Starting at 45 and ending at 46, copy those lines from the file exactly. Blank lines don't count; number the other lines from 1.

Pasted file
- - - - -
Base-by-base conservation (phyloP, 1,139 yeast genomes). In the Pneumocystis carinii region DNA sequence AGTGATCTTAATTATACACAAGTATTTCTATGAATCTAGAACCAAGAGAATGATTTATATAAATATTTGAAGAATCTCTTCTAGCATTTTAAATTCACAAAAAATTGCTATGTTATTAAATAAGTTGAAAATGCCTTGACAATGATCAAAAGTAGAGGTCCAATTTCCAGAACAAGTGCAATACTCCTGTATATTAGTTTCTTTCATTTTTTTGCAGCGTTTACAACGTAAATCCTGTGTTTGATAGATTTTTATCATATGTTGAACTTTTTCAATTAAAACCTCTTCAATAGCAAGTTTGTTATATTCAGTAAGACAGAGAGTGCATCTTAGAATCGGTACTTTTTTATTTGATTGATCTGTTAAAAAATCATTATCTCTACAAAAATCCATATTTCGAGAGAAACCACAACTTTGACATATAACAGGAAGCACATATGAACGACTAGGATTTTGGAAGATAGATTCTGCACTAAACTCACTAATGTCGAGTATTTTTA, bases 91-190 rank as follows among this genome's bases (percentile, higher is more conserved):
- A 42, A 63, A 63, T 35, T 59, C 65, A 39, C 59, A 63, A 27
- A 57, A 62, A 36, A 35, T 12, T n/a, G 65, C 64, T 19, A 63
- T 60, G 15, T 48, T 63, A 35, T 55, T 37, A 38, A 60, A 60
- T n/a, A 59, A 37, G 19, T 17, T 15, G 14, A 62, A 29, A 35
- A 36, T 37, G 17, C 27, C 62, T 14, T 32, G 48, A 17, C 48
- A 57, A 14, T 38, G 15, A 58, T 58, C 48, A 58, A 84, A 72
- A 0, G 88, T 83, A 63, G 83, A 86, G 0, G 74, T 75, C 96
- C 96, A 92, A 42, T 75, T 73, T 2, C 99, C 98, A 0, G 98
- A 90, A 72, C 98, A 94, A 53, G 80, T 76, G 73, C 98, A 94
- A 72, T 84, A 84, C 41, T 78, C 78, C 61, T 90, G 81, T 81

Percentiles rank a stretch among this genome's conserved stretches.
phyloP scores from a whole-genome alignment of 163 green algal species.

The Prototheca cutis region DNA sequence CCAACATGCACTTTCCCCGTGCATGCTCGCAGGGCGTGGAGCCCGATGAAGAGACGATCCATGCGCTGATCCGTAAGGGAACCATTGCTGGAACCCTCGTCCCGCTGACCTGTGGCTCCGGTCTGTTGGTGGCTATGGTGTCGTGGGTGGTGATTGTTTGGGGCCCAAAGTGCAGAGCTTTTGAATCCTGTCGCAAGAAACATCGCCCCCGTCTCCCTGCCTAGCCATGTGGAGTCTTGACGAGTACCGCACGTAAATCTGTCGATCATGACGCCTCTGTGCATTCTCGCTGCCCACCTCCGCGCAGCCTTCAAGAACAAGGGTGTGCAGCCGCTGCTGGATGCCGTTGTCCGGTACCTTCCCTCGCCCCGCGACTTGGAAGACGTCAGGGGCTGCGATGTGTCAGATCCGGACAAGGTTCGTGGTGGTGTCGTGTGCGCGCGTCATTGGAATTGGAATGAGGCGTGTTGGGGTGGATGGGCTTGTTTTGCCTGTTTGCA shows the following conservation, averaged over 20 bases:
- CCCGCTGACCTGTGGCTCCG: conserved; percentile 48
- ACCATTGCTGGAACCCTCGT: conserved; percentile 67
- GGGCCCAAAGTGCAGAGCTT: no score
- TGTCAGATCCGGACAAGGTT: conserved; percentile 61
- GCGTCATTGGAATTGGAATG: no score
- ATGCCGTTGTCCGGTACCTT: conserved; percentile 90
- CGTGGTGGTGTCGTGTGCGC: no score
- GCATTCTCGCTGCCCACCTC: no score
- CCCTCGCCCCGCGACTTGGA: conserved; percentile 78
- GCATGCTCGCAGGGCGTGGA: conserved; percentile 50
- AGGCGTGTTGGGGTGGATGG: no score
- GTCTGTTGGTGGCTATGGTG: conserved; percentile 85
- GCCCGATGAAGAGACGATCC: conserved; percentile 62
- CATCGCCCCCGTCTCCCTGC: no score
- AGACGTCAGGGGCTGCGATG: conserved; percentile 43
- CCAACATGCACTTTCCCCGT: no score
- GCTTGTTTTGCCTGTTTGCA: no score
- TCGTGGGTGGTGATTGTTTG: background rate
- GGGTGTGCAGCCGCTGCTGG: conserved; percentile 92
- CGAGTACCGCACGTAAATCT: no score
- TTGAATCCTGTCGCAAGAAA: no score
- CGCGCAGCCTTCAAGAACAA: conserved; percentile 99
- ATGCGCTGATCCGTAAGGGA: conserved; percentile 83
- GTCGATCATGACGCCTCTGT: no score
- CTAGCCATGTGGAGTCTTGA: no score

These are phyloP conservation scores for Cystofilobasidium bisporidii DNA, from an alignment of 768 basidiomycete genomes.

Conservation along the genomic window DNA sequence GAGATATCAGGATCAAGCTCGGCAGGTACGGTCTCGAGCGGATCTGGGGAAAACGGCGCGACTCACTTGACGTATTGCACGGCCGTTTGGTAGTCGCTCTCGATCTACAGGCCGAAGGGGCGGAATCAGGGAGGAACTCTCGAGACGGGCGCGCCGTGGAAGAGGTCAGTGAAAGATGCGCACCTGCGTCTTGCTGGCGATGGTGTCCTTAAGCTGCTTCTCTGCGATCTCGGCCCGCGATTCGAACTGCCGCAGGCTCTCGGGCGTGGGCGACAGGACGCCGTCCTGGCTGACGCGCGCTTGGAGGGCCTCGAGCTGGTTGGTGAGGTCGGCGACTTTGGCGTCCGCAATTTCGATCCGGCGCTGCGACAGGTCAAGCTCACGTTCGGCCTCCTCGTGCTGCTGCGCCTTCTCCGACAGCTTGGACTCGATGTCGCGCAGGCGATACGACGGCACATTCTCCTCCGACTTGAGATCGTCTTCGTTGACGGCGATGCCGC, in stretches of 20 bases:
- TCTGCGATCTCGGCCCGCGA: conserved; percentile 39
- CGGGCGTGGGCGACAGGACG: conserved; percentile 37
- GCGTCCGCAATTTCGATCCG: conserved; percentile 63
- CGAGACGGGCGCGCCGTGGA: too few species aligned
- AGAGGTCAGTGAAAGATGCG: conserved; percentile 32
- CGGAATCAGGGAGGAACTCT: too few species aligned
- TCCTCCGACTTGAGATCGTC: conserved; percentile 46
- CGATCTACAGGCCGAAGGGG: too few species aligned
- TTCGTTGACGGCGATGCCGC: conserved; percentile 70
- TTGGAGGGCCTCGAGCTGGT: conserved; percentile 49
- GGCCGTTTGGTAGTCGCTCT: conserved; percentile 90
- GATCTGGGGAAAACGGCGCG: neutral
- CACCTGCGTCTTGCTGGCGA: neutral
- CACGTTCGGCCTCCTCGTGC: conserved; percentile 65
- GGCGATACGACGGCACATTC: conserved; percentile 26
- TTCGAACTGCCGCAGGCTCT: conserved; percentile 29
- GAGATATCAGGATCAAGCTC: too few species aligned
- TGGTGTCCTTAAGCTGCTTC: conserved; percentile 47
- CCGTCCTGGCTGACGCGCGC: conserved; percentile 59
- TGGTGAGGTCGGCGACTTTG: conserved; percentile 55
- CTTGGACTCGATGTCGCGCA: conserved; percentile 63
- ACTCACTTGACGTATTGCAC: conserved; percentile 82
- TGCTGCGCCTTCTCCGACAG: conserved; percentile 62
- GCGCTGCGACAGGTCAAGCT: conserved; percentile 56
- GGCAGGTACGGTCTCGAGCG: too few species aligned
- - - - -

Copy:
- CGAGACGGGCGCGCCGTGGA: too few species aligned
- AGAGGTCAGTGAAAGATGCG: conserved; percentile 32